12. Proteomic profiling analysis reveals that glutathione system plays important roles responding to osmotic stress in wheat (Triticum aestivum L.) roots

    PubMed Central

    Dong, Wen; Zhang, Daijing; Gao, Xiaolong; Shao, Yun; Tong, Doudou

    2016-01-01

    Wheat is one of the most important crops in the world, and osmotic stress has become one of the main factors affecting wheat production. Understanding the mechanism of the response of wheat to osmotic stress would be greatly significant. In the present study, isobaric tag for relative and absolute quantification (iTRAQ) was used to analyze the changes of protein expression in the wheat roots exposed to different osmotic stresses. A total of 2,228 expressed proteins, including 81 differentially expressed proteins, between osmotic stress and control, were found. The comprehensive analysis of these differentially expressed proteins revealed that osmotic stress increased the variety of expressed proteins and suppressed the quantity of expressed proteins in wheat roots. Furthermore, the proteins for detoxifying and reactive oxygen species scavenging, especially the glutathione system, played important roles in maintaining organism balance in response to osmotic stress in wheat roots. Thus, the present study comprehensively describes the protein expression changes in wheat roots in response to osmotic stress, providing firmer foundation to further study the mechanism of osmotic resistance in wheat. PMID:27602297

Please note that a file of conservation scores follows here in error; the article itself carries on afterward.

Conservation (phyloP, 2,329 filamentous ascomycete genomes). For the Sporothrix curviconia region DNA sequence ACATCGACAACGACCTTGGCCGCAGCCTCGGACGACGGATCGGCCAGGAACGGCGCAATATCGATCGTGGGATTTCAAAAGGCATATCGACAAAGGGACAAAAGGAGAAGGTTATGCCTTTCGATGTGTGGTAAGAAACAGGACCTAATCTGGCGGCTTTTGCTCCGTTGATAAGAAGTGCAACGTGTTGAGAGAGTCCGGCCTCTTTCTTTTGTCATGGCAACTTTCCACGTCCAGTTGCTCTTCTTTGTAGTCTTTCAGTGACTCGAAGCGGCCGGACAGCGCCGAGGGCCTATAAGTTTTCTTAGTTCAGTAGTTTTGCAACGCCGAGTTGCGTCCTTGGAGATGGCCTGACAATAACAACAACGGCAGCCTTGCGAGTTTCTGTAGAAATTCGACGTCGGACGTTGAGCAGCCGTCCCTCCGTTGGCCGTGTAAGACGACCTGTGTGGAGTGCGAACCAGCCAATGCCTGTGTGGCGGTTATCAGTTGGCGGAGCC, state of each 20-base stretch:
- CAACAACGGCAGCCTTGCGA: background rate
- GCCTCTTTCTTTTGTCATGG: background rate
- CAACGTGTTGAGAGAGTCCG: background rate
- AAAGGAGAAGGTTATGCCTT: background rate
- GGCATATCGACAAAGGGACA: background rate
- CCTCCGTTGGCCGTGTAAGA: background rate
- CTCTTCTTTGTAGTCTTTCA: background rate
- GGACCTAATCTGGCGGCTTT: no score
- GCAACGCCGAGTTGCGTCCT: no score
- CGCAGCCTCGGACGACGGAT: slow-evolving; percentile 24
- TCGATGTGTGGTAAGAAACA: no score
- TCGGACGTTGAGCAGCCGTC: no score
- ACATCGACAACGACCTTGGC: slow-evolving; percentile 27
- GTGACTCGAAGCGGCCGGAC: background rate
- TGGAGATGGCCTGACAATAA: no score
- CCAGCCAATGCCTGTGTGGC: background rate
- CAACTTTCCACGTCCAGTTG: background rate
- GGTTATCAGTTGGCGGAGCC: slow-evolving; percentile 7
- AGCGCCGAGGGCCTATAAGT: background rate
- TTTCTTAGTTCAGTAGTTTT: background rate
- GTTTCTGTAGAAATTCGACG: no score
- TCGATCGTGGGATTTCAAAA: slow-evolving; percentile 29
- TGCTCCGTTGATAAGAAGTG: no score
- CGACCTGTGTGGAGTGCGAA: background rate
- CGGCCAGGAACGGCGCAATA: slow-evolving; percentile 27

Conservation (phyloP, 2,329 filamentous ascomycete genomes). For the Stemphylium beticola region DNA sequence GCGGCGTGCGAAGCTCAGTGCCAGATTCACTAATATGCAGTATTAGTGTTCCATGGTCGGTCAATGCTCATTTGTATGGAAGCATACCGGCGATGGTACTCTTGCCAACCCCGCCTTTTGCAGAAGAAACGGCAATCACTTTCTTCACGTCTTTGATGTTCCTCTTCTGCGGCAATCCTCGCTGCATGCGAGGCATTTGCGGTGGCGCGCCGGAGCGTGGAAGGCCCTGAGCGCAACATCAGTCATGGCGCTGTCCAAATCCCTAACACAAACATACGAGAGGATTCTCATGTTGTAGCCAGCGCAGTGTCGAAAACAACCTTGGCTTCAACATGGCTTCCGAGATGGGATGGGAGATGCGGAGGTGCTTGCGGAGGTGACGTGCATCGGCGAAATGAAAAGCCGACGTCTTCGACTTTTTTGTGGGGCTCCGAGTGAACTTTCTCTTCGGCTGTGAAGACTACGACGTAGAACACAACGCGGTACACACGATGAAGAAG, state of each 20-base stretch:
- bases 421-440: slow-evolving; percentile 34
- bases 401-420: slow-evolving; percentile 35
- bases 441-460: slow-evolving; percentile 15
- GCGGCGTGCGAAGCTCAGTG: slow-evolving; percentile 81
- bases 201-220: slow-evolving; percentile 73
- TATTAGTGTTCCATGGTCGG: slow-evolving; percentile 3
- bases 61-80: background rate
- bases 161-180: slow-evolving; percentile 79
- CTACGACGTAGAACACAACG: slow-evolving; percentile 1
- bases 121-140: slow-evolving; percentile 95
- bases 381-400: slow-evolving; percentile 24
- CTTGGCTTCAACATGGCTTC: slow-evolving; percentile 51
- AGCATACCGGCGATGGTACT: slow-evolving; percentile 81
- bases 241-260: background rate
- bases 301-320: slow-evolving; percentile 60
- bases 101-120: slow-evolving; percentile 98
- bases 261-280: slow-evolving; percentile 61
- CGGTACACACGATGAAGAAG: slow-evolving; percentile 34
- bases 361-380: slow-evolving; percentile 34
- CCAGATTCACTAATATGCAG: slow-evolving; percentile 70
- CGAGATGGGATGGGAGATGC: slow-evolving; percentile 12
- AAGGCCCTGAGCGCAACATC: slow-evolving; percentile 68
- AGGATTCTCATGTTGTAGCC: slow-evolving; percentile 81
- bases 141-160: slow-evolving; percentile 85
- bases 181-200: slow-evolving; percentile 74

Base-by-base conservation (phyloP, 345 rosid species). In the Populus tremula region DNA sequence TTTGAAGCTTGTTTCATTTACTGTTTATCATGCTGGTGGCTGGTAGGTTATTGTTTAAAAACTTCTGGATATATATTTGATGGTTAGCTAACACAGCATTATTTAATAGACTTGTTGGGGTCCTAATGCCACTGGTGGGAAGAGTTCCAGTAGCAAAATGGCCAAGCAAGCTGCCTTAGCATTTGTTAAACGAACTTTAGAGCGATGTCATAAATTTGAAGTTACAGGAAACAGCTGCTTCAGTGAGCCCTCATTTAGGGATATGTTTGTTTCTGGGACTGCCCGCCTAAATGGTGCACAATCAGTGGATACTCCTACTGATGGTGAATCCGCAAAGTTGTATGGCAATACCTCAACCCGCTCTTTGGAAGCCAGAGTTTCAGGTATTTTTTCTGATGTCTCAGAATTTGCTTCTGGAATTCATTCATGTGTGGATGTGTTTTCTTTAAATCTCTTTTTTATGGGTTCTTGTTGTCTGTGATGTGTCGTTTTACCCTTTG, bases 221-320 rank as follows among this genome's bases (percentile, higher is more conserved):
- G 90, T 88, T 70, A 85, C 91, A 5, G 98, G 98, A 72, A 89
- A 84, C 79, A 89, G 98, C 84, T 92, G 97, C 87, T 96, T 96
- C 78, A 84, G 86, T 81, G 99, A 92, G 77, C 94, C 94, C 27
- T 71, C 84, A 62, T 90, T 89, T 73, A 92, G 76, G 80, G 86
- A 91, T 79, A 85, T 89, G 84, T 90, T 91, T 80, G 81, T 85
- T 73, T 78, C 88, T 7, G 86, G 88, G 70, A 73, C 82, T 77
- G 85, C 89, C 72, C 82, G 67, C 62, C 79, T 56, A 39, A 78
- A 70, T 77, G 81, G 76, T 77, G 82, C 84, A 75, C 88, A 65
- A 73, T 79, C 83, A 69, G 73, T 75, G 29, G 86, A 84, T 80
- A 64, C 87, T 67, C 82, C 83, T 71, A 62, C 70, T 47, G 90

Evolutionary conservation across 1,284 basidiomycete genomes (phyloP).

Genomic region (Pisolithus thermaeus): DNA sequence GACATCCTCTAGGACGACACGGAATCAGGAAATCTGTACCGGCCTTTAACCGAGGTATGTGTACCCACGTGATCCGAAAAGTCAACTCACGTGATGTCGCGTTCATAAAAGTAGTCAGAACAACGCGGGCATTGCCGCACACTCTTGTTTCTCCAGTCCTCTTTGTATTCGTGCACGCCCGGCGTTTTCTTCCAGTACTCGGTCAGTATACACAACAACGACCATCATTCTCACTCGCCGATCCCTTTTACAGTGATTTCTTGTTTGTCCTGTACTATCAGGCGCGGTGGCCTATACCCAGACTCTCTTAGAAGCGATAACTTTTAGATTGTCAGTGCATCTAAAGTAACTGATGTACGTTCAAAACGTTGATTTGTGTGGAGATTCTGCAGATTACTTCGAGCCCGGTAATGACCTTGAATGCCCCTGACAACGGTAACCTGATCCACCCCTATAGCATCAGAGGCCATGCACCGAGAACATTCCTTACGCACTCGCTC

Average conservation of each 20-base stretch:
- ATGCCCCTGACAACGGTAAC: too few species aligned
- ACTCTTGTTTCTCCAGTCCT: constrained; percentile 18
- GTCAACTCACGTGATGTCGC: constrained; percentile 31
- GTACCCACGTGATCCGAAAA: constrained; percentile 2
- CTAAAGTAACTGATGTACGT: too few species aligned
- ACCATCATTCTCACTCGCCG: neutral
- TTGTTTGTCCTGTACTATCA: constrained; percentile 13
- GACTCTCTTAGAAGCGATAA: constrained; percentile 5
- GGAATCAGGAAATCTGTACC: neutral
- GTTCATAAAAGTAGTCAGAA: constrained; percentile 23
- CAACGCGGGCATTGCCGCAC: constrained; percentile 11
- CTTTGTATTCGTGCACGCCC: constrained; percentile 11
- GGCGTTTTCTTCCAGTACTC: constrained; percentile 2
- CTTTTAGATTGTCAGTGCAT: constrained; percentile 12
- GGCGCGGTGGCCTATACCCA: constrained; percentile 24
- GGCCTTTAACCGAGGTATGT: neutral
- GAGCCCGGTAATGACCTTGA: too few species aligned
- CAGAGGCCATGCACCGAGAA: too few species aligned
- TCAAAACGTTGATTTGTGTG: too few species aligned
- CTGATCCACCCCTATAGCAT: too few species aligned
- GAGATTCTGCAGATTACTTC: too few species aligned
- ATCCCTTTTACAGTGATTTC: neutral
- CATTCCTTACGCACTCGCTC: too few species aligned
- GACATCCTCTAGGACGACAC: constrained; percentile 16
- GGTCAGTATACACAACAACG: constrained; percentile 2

13. Osmotic Pressure in a Bacterial Swarm

    PubMed Central

    Ping, Liyan; Wu, Yilin; Hosu, Basarab G.; Tang, Jay X.; Berg, Howard C.

    2014-01-01